Water-crowfoots

River Water-crowfoot Fan-leaved Water-crowfoot Common Water-crowfoot Ivy-leaved Crowfoot

What are they?

These attractive plants are essentially white-flowered buttercups and are plaved in the same genus (Ranunculus) though as a separate subgenus (Batracium) of that large group of plants. They share many of the characteristics of buttercups, including five petals and multiple stamens and carpels in the centre of the flowers.

Where are they found?

Water-crowfoots are plants of watery or muddy places. Some species may be found in great quantity in permanent running water in chalk streams, while others favour the still water of ponds or their muddy margins.

Identification

Although recognising a water-crowfoot is easy, putting a name to species can be difficult because there is much variation in the appearance of the plants according to their growing conditions. It is important to note the following features: the shape of the nectar pit on the yellow base of the petal; presence or absence of either broad, floating leaves and/or finely-cut submerged leaves; hairiness of the green carpels in the centre of the flower (these swell to become the fruits); sepal detail. Note that the nectar pit is a small area at the base of each petal that produces a small blob of nectar to attract pollinating insects. This pit has a raised edge which can be seen with a x10 hand lens and the raised edge may be either semi-circular, circular or narrowed at one end and somewhat pear-shaped.



Ivy-leaved Crowfoot      Ranunculus hederaceus

Native. Scarce and declining and scattered at a few sites across Norfolk, but mostly more or less coastal in Suffolk. Typically found growing on muddy banks of ponds or slow-moving rivers rather than in the water. Flowers mostly late May to August. Leaves three-lobed, but not deeply so and rather resembling ivy leaves. Petals well-spaced (not overlapping), with semi-circular nectar pit. Sepals not reflexed, carpels and fruits hairless.

Ivy-leaved Crowfoot Ivy-leaved Crowfoot Ivy-leaved Crowfoot Ivy-leaved Crowfoot
Flowers
Leaves
Semi-circular nectar pit
Hairless carpels


Brackish Water-crowfoot      Ranunculus baudotii

Native. Frequent in coastal wetlands where there is saltwater influence and most often found in ditches and ponds on grazing marshes - further inland on salt-influenced areas in the Fens and Broads. Usually growing in water but will survive on wet mud where ponds dry out in summer. Flowers mostly late May to August. Plants may have both broad, floating leaves and deeply cut, submerged leaves, or may have only submerged leaves. Floating leaves are divided more than half way into usually three lobes; submerged leaves stiff with segments strongly divergent. Flowers with reflexed, bluish-tinged sepals; petals with semi-circular nectar pit. Immature fruits hairless, the fruiting body becoming taller and more oval than other species as the fruits mature.

Brackish Water-crowfoot Brackish Water-crowfoot Brackish Water-crowfoot Brackish Water-crowfoot
Habit
Flower
Leaves
Semi-circular nectar pit
Brackish Water-crowfoot Brackish Water-crowfoot
Reflexed sepals
Fruting head elongating


Common Water-crowfoot      Ranunculus aquatilis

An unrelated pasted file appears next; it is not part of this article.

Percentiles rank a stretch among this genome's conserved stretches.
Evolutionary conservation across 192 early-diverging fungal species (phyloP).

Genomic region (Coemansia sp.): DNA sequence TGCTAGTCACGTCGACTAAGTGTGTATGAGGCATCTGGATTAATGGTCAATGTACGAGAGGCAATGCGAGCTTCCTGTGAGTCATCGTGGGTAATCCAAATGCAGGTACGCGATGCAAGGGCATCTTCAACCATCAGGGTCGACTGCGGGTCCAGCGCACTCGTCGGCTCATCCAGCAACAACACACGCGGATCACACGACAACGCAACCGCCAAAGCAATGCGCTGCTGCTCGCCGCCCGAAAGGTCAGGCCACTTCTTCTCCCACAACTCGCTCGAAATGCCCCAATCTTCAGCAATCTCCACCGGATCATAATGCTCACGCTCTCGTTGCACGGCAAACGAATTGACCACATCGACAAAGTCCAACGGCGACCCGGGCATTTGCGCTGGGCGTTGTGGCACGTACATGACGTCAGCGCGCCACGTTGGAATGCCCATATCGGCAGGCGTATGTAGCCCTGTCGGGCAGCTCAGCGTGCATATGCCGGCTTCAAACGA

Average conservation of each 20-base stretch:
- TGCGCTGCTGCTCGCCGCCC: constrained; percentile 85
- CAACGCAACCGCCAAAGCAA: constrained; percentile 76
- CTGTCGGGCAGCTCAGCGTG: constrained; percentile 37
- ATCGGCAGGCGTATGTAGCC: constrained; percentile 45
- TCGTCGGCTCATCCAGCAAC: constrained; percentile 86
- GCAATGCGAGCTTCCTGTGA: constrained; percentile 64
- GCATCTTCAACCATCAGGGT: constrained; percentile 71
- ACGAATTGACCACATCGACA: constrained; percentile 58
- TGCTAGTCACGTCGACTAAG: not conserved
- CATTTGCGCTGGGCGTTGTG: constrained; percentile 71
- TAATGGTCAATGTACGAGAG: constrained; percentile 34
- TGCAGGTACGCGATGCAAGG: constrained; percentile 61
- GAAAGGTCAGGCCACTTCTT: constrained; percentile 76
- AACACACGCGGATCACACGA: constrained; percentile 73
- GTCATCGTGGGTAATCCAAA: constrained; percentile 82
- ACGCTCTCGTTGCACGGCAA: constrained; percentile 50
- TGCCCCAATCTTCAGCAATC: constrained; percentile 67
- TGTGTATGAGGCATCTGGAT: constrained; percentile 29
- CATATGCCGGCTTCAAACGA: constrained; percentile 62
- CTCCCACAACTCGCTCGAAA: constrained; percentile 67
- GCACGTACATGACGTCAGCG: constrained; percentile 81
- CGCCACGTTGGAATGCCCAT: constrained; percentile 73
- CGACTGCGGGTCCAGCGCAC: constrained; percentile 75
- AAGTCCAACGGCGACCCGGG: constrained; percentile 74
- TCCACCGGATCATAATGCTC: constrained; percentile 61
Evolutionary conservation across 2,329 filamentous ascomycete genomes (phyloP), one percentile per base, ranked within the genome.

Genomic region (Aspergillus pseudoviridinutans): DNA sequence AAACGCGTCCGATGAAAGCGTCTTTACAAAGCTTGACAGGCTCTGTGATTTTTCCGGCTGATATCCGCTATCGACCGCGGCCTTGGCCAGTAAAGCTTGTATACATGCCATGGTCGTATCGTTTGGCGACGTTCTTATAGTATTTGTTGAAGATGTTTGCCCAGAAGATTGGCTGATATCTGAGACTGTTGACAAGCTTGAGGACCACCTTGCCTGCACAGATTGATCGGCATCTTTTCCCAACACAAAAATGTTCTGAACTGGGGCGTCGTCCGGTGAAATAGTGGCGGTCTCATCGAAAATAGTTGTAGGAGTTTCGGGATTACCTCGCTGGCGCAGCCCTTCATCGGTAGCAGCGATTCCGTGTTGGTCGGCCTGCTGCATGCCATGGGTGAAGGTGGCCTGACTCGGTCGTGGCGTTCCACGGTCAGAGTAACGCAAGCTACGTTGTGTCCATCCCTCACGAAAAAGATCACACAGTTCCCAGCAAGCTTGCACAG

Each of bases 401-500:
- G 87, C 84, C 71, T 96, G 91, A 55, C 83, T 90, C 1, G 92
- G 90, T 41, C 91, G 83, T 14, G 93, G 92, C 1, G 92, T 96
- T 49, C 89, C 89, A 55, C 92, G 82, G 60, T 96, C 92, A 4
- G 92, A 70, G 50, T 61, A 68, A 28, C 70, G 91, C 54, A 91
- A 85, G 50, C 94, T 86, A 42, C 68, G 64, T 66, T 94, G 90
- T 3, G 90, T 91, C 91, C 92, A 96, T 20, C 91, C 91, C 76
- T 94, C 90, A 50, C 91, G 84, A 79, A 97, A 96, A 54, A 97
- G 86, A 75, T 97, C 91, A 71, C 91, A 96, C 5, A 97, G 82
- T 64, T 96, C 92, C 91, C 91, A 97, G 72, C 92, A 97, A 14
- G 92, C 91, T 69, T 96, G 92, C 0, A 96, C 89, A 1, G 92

Native. Scattered throughout the region in ponds and ditches on usually chalk-influenced, still or slow-moving waterways. Despite the name, not particularly common. Flowers mostly late May to August. Floating leaves broadly three- or five-lobed, the lobes cut about half way into the leaf and only narrowly diverging at the leaf base; submerged leaves with stiff and strongly divergent segments. Petals rather broad and with circular nectar pit. Sepals not reflexed, carpels and fruits downy.

Common Water-crowfoot Common Water-crowfoot Common Water-crowfoot
Habit
Floating leaf
Submerged leaf


Pond Water-crowfoot      Ranunculus peltatus

Native. Uncommon and perhaps declining due to habitat loss. Typically found in ponds, ditches or slow-moving rivers. Flowers mostly late May to August. Floating leaves broadly three- or five-lobed, the lobes usually cut a little more than half way into the leaf and usually strongly diverging at the leaf base; submerged leaves with stiff and strongly divergent segments. Petals rather broad and with pear-shaped nectar pit. Sepals not reflexed, carpels and fruits downy.

Pond Water-crowfoot Pond Water-crowfoot Pond Water-crowfoot Pond Water-crowfoot
Habit
Flower
Leaves
Pear-shaped nectar pit
Pond Water-crowfoot
Downy carpels


River Water-crowfoot      Ranunculus fluitans

Native. A species of faster-flowing chalk streams and rivers, mostly confined to the west of our region. Flowers mostly late May to August. A perennial species, rooted on the river bottom with stems and leaves trailing in long horsetails in the current. Leaves all submerged, with long, thread-like segments, the leaves longer than the stem internodes. Petals broad, with pear-shaped nectar pit. Sepals not reflexed, carpels and fruits variably downy to hairless.

River Water-crowfoot River Water-crowfoot River Water-crowfoot River Water-crowfoot
Habit
Flower
Submerged leaf
Pear-shaped nectar pit


Fan-leaved Water-crowfoot      Ranunculus circinatus

Native. A perennial of often deeper waterways such as gravel pits, lakes and deeper, slower-moving rivers. Flowers mostly late May to August. Leaves all submerged, their segments finely-dissected and lying in a single, fan-shaped plane. Petals well-spaced (usually barely touching when fully open), with semi-circular nectar pit. Sepals not reflexed, carpels and fruits hairy.

Fan-leaved Water-crowfoot Fan-leaved Water-crowfoot Fan-leaved Water-crowfoot
Flower
Submerged leaves
Submerged leaf